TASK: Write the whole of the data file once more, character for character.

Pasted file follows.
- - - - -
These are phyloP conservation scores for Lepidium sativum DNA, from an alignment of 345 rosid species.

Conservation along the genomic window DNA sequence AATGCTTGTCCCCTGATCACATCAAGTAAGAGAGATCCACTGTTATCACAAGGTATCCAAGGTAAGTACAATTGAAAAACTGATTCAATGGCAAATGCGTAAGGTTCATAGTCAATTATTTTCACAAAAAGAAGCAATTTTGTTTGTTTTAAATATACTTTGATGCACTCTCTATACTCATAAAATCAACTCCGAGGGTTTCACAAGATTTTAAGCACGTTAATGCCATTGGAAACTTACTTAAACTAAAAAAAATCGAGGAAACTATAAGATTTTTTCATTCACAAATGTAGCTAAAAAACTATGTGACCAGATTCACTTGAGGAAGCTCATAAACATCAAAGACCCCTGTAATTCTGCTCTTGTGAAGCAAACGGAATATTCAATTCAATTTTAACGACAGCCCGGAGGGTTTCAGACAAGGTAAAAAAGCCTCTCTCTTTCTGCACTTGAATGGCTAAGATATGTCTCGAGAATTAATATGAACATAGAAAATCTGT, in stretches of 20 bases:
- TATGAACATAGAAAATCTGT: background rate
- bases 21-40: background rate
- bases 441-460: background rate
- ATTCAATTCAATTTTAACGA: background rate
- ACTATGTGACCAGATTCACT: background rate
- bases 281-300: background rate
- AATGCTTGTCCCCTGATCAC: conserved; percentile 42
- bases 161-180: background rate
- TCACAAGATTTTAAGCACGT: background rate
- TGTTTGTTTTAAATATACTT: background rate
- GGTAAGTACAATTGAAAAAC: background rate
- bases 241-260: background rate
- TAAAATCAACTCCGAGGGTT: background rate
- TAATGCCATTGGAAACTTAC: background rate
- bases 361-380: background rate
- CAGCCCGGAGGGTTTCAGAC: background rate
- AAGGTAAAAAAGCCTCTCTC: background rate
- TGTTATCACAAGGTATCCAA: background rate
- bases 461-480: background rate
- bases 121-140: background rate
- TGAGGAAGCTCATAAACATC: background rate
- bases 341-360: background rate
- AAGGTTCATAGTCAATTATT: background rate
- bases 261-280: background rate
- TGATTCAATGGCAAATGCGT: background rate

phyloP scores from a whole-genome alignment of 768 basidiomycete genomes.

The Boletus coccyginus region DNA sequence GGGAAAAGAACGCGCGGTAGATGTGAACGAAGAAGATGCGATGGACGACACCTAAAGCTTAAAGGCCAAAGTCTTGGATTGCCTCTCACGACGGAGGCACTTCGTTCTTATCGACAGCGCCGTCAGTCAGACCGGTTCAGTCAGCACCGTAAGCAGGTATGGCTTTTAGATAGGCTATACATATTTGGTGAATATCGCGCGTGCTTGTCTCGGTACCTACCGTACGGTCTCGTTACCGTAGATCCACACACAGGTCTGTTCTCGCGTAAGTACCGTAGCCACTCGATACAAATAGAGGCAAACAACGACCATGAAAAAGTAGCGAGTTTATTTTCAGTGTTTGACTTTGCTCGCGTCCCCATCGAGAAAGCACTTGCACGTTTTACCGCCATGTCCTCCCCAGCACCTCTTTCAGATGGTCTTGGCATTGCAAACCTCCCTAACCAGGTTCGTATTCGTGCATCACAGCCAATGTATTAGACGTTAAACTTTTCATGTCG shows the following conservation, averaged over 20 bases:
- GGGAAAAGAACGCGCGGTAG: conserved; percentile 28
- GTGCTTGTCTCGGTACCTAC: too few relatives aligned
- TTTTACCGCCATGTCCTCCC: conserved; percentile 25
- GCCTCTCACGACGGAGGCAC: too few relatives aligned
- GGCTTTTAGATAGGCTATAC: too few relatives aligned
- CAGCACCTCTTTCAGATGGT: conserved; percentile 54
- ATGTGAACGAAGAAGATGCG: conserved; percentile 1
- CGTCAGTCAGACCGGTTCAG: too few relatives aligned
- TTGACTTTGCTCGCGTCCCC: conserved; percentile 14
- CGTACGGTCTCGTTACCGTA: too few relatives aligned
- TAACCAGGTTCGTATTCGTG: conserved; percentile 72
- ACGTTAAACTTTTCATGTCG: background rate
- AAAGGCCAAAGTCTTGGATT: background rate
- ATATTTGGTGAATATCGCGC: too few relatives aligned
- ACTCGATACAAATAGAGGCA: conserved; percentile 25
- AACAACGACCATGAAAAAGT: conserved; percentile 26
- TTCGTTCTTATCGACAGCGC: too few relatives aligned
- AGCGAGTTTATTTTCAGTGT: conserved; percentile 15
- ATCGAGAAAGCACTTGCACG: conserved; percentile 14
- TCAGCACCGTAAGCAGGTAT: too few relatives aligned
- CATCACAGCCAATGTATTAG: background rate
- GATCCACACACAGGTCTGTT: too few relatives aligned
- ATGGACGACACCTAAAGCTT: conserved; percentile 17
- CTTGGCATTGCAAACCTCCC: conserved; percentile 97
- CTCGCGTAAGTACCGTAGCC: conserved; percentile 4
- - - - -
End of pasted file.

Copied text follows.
These are phyloP conservation scores for Lepidium sativum DNA, from an alignment of 345 rosid species.

Conservation along the genomic window DNA sequence AATGCTTGTCCCCTGATCACATCAAGTAAGAGAGATCCACTGTTATCACAAGGTATCCAAGGTAAGTACAATTGAAAAACTGATTCAATGGCAAATGCGTAAGGTTCATAGTCAATTATTTTCACAAAAAGAAGCAATTTTGTTTGTTTTAAATATACTTTGATGCACTCTCTATACTCATAAAATCAACTCCGAGGGTTTCACAAGATTTTAAGCACGTTAATGCCATTGGAAACTTACTTAAACTAAAAAAAATCGAGGAAACTATAAGATTTTTTCATTCACAAATGTAGCTAAAAAACTATGTGACCAGATTCACTTGAGGAAGCTCATAAACATCAAAGACCCCTGTAATTCTGCTCTTGTGAAGCAAACGGAATATTCAATTCAATTTTAACGACAGCCCGGAGGGTTTCAGACAAGGTAAAAAAGCCTCTCTCTTTCTGCACTTGAATGGCTAAGATATGTCTCGAGAATTAATATGAACATAGAAAATCTGT, in stretches of 20 bases:
- TATGAACATAGAAAATCTGT: background rate
- bases 21-40: background rate
- bases 441-460: background rate
- ATTCAATTCAATTTTAACGA: background rate
- ACTATGTGACCAGATTCACT: background rate
- bases 281-300: background rate
- AATGCTTGTCCCCTGATCAC: conserved; percentile 42
- bases 161-180: background rate
- TCACAAGATTTTAAGCACGT: background rate
- TGTTTGTTTTAAATATACTT: background rate
- GGTAAGTACAATTGAAAAAC: background rate
- bases 241-260: background rate
- TAAAATCAACTCCGAGGGTT: background rate
- TAATGCCATTGGAAACTTAC: background rate
- bases 361-380: background rate
- CAGCCCGGAGGGTTTCAGAC: background rate
- AAGGTAAAAAAGCCTCTCTC: background rate
- TGTTATCACAAGGTATCCAA: background rate
- bases 461-480: background rate
- bases 121-140: background rate
- TGAGGAAGCTCATAAACATC: background rate
- bases 341-360: background rate
- AAGGTTCATAGTCAATTATT: background rate
- bases 261-280: background rate
- TGATTCAATGGCAAATGCGT: background rate

phyloP scores from a whole-genome alignment of 768 basidiomycete genomes.

The Boletus coccyginus region DNA sequence GGGAAAAGAACGCGCGGTAGATGTGAACGAAGAAGATGCGATGGACGACACCTAAAGCTTAAAGGCCAAAGTCTTGGATTGCCTCTCACGACGGAGGCACTTCGTTCTTATCGACAGCGCCGTCAGTCAGACCGGTTCAGTCAGCACCGTAAGCAGGTATGGCTTTTAGATAGGCTATACATATTTGGTGAATATCGCGCGTGCTTGTCTCGGTACCTACCGTACGGTCTCGTTACCGTAGATCCACACACAGGTCTGTTCTCGCGTAAGTACCGTAGCCACTCGATACAAATAGAGGCAAACAACGACCATGAAAAAGTAGCGAGTTTATTTTCAGTGTTTGACTTTGCTCGCGTCCCCATCGAGAAAGCACTTGCACGTTTTACCGCCATGTCCTCCCCAGCACCTCTTTCAGATGGTCTTGGCATTGCAAACCTCCCTAACCAGGTTCGTATTCGTGCATCACAGCCAATGTATTAGACGTTAAACTTTTCATGTCG shows the following conservation, averaged over 20 bases:
- GGGAAAAGAACGCGCGGTAG: conserved; percentile 28
- GTGCTTGTCTCGGTACCTAC: too few relatives aligned
- TTTTACCGCCATGTCCTCCC: conserved; percentile 25
- GCCTCTCACGACGGAGGCAC: too few relatives aligned
- GGCTTTTAGATAGGCTATAC: too few relatives aligned
- CAGCACCTCTTTCAGATGGT: conserved; percentile 54
- ATGTGAACGAAGAAGATGCG: conserved; percentile 1
- CGTCAGTCAGACCGGTTCAG: too few relatives aligned
- TTGACTTTGCTCGCGTCCCC: conserved; percentile 14
- CGTACGGTCTCGTTACCGTA: too few relatives aligned
- TAACCAGGTTCGTATTCGTG: conserved; percentile 72
- ACGTTAAACTTTTCATGTCG: background rate
- AAAGGCCAAAGTCTTGGATT: background rate
- ATATTTGGTGAATATCGCGC: too few relatives aligned
- ACTCGATACAAATAGAGGCA: conserved; percentile 25
- AACAACGACCATGAAAAAGT: conserved; percentile 26
- TTCGTTCTTATCGACAGCGC: too few relatives aligned
- AGCGAGTTTATTTTCAGTGT: conserved; percentile 15
- ATCGAGAAAGCACTTGCACG: conserved; percentile 14
- TCAGCACCGTAAGCAGGTAT: too few relatives aligned
- CATCACAGCCAATGTATTAG: background rate
- GATCCACACACAGGTCTGTT: too few relatives aligned
- ATGGACGACACCTAAAGCTT: conserved; percentile 17
- CTTGGCATTGCAAACCTCCC: conserved; percentile 97
- CTCGCGTAAGTACCGTAGCC: conserved; percentile 4